Louis Waldon died in Los Angeles at 78 this week. One of the few ‘superstars’ of Andy Warhol films to actually have studied acting, he was most well known for appearing in a spurt of notorious late-’60s Warhol films: Flesh (1968), Lonesome Cowboys (1968), San Diego Surf (1968 — halted when Warhol was shot by Valerie Solanis) and the banned Blue Movie (1969 – Warhol’s last picture with his direct involvement in its making)My main memory of Waldon was through a screening of the Western space-camp parody Lonesome Cowboys at Berkeley’s now-dormant UC Theatre back in the late ’80s. In the film, he seemed to be the only one to at least approximate a ‘cowboy’ (or at least a biker) attitude (apart from mere ‘look’), which made his homo-erotic scenes all the more memorable (and an obvious pre-cursor to Brokeback Mountain nearly 40 years later).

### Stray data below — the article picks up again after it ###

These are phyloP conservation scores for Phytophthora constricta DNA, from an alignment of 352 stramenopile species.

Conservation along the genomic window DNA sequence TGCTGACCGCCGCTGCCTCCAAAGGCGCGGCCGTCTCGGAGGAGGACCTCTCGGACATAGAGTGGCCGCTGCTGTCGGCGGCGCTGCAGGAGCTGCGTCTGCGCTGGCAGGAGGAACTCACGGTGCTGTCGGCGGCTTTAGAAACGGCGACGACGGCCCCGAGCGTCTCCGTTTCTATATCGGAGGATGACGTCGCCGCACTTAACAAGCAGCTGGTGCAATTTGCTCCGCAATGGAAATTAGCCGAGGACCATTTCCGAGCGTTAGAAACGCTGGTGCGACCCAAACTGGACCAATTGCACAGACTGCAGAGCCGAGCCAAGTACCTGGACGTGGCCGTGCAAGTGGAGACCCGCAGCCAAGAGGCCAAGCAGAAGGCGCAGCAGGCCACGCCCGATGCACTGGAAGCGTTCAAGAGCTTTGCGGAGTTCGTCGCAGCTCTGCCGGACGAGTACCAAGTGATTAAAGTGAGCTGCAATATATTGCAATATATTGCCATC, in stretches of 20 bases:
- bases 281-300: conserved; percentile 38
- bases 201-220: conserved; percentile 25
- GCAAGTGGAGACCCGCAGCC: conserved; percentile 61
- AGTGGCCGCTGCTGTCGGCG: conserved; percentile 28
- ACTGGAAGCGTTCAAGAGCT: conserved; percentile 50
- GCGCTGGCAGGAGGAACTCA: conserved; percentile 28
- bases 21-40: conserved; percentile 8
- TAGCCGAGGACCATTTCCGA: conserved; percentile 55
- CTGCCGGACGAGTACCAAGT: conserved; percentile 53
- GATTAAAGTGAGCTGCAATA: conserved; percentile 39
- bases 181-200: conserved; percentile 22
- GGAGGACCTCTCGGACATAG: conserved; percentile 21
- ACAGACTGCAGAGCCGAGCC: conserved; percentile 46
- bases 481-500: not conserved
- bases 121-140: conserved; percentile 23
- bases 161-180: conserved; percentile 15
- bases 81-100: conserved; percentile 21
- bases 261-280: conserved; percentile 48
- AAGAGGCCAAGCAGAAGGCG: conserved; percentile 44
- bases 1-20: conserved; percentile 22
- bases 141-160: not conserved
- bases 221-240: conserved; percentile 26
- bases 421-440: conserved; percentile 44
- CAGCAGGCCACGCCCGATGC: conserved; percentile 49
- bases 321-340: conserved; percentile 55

In Waldron’s honor, I recommend another film to view that gives Cowboys a run for it’s money in the Western camp-out sweepstakes (albeit not nearly as hipster self-aware). Savage Guns a.k.a. His Name Was Sam Walbash, But They Call Him Amen (1971) was shot by the late Sardinian director Demofilo Fidani, who often went by the Anglicized screen name Miles Deem, as he does here. His actors and crew get similar treatment, resulting in a seemingly ‘Factory’-approved supporting cast and crew: ‘Dean Stratford’ (Dino Strano), ‘Dennis Colt’ (Benito Pacifico), ‘Custer Gail’ (Amerigo Castrighella) and ‘Simone Blondell’ (Simonetta Vitelli, ‘Deem’s’ daughter). Savage’s title character is listed as Robert Wood (Robert WoodsBattle of the Bulge, Seven Guns For the McGregors), which is ironic considering director Fidani has been dubbed (by some) as the ‘Ed Wood Jr.’ of spaghetti westerns. Here that amateurishness only works in his favor, as it does in Warhol’s Cowboys – its vague attempts to seem ‘authentic’ only serve to make it seem more present. Strano’s portrayal of swaggering gang leader Donovan, is reminiscent of Waldon’s Mickey, besides being a possible inspiration for Will Farrell’s Pedro in Casa de Mi Padre (2012), and his interaction with his gang also has a little more than ‘brotherly’ love. Other highlights, among many, include Lallo Gori’s wonderful soundtrack, which combine’s homages to Ennio Morricone’s score for that same year’s Sergio Leone film Duck, You Sucker with more funky orchestral jazz worthy of NFL Films, and even some reverbed dub-toasting elements. Also not to be missed is the saloon performance of Piera Bruni (the film’s editor, among numerous other Italian films including Pam Grier’s The Arena (1974) over her career – this was her sole onscreen appearance). Bruni’s over-the-top, seemingly improvised vamp, while no Joe D’Alessandro and Taylor Mead dancing to ‘Magical Mystery Tour’ in Lonesome Cowboys, is nevertheless more than worthy–and perhaps Madeline Kahn took a glance for her more-measured revue in Blazing Saddles (1973).

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